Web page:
Friday, March 08, 2013

Mining 7: Mining Taxation and Government

* This is my 3rd guest post in

The large-scale mining sector  is probably the most taxed sector in the country. National taxes and fees include corporate income tax, tax on stockholders dividends (local and foreign),  excise tax, value added tax (VAT), capital gains tax, documentary stamp tax, tax on bank interest, tax on interest payment for foreign loans, vehicle registration tax, import tax for mining equipment and heavy machineries,  royalties to indigenous communities, mine tailing fees and occupation fees.

Local taxes include community tax, business permit tax, real property tax, registration fees, occupation fees, other taxes and fees.

In addition, big mining companies are also expected to provide various hard and social infrastructures to the residents and workers of the mining area, on top of the various taxes and fees to the national and local governments.

In contrast, the small-scale  mining enterprises are minimally  taxed and regulated.  

On top of these, there were a few recent moves by the government that expands the taxation base of big mining companies. One is the draft scheme by the Mining Industry Coordinating Council (MICC) through the Department of Finance and the Department of Environment and Natural Resources where big mining companies will be taxed twice, first on the gross revenue and second, on the end of year net income.

The other is the Revenue Memorandum Circular (RMC) No. 17-2013 dated February 15, 2013, saying that companies under the Financial or Technical Assistance Agreement (FTAA) must pay taxes throughout the duration of their contract with the government, and not just after the cost recovery period as provided under RA 7942 or the Philippine Mining Act of 1995.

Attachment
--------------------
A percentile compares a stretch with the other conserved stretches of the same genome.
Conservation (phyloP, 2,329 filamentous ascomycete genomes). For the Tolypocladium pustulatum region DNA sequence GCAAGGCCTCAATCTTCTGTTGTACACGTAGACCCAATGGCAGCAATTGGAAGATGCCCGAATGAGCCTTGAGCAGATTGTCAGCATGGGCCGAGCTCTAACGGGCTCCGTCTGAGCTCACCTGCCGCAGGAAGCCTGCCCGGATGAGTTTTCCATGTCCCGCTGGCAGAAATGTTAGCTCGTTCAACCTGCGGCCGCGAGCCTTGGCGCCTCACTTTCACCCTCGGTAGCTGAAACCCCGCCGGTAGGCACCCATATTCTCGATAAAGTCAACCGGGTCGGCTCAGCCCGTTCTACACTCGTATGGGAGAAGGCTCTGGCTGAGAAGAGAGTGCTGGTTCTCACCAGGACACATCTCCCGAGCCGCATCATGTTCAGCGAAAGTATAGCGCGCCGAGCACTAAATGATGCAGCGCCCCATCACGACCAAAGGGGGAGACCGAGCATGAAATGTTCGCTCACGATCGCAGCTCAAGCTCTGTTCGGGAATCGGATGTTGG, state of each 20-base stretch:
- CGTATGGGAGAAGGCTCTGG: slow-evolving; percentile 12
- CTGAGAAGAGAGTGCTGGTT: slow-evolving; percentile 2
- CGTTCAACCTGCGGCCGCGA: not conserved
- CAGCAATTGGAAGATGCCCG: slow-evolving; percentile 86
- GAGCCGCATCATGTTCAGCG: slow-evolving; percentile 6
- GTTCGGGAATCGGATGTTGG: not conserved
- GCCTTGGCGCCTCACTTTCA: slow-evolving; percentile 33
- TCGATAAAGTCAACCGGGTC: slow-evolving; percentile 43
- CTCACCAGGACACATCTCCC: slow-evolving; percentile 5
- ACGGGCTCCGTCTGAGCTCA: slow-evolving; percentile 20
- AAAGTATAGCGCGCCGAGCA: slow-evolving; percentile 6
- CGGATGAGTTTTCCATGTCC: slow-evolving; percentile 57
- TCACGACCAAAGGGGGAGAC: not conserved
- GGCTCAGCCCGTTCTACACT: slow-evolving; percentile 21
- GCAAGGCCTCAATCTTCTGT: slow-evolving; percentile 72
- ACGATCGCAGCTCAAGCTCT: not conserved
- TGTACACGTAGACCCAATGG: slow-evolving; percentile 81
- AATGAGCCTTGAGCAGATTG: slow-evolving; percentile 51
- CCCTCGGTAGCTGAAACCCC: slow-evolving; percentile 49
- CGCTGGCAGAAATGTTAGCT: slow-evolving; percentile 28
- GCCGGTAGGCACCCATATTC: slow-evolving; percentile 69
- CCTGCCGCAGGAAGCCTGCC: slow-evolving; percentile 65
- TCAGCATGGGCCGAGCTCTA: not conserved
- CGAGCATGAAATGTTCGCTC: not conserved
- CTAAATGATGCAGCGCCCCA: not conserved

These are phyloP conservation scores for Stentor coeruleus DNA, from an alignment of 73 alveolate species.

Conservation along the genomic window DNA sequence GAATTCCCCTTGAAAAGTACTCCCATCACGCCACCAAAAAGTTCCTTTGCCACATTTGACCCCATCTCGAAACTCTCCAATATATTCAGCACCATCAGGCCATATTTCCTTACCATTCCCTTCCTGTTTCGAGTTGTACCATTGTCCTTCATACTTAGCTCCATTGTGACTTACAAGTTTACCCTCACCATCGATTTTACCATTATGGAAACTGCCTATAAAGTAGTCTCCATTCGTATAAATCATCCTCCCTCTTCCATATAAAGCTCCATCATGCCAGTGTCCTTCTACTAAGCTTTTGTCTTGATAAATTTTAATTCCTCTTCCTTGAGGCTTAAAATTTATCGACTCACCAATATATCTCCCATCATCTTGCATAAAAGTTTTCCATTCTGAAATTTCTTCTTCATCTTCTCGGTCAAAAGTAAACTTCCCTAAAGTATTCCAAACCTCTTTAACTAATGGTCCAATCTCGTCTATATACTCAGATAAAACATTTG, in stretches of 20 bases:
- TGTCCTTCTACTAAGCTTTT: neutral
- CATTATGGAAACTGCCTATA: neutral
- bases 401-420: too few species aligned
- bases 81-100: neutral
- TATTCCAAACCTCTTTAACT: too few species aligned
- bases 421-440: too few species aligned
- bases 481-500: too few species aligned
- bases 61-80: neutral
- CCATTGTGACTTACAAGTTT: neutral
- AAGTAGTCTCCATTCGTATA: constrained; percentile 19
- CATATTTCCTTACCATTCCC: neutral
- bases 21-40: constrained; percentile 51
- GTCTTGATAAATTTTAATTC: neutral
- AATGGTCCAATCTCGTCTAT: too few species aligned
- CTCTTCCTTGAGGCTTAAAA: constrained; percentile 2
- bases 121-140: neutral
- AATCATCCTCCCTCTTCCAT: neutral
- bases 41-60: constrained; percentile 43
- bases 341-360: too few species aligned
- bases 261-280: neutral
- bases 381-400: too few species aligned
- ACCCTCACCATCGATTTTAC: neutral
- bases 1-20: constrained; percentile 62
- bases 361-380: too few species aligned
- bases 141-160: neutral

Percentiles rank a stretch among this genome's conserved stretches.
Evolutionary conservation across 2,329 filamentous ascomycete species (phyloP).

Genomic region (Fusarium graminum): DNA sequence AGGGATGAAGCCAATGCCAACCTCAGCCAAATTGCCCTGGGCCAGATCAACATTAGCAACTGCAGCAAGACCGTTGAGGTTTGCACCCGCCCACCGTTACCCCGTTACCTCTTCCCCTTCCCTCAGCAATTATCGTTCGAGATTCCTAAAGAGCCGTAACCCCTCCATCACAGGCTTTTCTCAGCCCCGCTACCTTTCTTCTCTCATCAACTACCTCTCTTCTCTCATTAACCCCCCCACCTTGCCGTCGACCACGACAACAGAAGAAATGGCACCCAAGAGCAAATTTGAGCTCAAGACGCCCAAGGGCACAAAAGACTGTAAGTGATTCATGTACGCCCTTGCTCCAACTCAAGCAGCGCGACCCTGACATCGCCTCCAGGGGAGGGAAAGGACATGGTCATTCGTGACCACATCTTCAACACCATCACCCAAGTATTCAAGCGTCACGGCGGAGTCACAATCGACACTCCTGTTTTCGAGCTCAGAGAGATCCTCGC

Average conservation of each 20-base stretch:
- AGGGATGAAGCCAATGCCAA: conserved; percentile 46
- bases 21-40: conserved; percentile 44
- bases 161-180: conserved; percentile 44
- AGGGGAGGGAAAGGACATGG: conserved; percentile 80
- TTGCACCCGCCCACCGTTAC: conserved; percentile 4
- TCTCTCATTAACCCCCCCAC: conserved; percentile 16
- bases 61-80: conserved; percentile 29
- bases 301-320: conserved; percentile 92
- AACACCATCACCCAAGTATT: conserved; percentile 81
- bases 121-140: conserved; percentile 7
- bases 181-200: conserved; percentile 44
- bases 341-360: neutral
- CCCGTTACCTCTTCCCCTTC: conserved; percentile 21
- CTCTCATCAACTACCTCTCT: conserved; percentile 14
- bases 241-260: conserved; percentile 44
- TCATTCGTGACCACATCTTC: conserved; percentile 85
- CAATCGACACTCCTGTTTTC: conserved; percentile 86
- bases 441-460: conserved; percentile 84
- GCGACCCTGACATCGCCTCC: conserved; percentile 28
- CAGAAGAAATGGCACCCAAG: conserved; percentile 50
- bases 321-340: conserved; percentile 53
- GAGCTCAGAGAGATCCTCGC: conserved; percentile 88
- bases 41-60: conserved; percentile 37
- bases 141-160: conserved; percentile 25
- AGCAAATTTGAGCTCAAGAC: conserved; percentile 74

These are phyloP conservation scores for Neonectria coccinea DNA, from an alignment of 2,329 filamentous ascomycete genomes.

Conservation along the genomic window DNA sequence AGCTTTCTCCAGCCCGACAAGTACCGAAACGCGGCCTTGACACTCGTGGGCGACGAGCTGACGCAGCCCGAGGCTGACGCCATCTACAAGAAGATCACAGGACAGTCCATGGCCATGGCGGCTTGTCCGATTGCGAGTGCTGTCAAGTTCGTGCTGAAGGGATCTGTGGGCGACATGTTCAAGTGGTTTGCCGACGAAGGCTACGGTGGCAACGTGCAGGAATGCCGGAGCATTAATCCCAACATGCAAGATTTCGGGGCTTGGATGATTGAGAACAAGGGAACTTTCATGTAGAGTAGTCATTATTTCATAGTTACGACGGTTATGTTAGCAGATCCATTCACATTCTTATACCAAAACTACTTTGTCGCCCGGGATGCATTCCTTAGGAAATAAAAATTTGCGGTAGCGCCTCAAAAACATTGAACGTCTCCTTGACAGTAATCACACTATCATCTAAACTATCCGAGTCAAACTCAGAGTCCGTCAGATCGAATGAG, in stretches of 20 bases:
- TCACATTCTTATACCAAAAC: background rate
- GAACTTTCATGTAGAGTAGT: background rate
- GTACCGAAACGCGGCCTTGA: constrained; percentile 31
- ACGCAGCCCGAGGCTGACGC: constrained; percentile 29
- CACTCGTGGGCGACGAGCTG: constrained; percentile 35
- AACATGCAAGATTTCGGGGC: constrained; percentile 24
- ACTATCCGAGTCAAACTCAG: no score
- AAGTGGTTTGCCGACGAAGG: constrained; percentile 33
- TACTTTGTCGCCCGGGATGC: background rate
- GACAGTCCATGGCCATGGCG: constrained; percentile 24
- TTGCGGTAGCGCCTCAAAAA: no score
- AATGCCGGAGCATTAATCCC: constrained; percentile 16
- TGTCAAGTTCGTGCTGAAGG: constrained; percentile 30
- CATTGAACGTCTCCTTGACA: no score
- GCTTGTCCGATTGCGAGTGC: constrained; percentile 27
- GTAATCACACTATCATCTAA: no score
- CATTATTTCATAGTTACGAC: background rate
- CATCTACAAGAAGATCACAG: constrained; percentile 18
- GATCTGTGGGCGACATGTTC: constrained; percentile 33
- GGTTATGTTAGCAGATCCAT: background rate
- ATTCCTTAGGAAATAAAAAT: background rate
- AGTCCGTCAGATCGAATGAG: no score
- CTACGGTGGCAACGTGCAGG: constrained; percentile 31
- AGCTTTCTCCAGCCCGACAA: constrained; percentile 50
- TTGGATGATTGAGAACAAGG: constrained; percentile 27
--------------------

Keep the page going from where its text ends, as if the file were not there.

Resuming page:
These new revenue measures are created to further tax the sector which many people believe is “not taxed enough” yet and hence, endangers the environment.

Let us review how valid is this statement.

In 2010, the different players in the mining sector paid P13.4 billion in various taxes and fees to the government. There are different interpretations of what this figure represents as share of the government, local and national.

The three tables below collapsed into one image are from Dr. Artemio F. Disini, Chairman of the Chamber of Mines of the Philippines (CMP) in his paper, Getting a Fair Share: The Industry Perspective on Mining Taxation, presented at the Philippine Economic Society (PES) 50th Annual Conference last  November 27, 2012, held at the PICC, Manila.

I attended that conference and the panel on mining taxation. The other speakers in the panel were Shanaka Peiris, IMF Resident Representative to the Philippines, Tristan Canare of the Asian Institute of Management (AIM), and Donna Gasgonia of the UNDP.

Dr. Disini was saying that the actual contribution of the large scale metallic mining industry to the government coffers was not just 9 percent but 13 percent of gross value production, as the small scale mining (SSM) sub-sector does not pay any taxes, at least to the national government.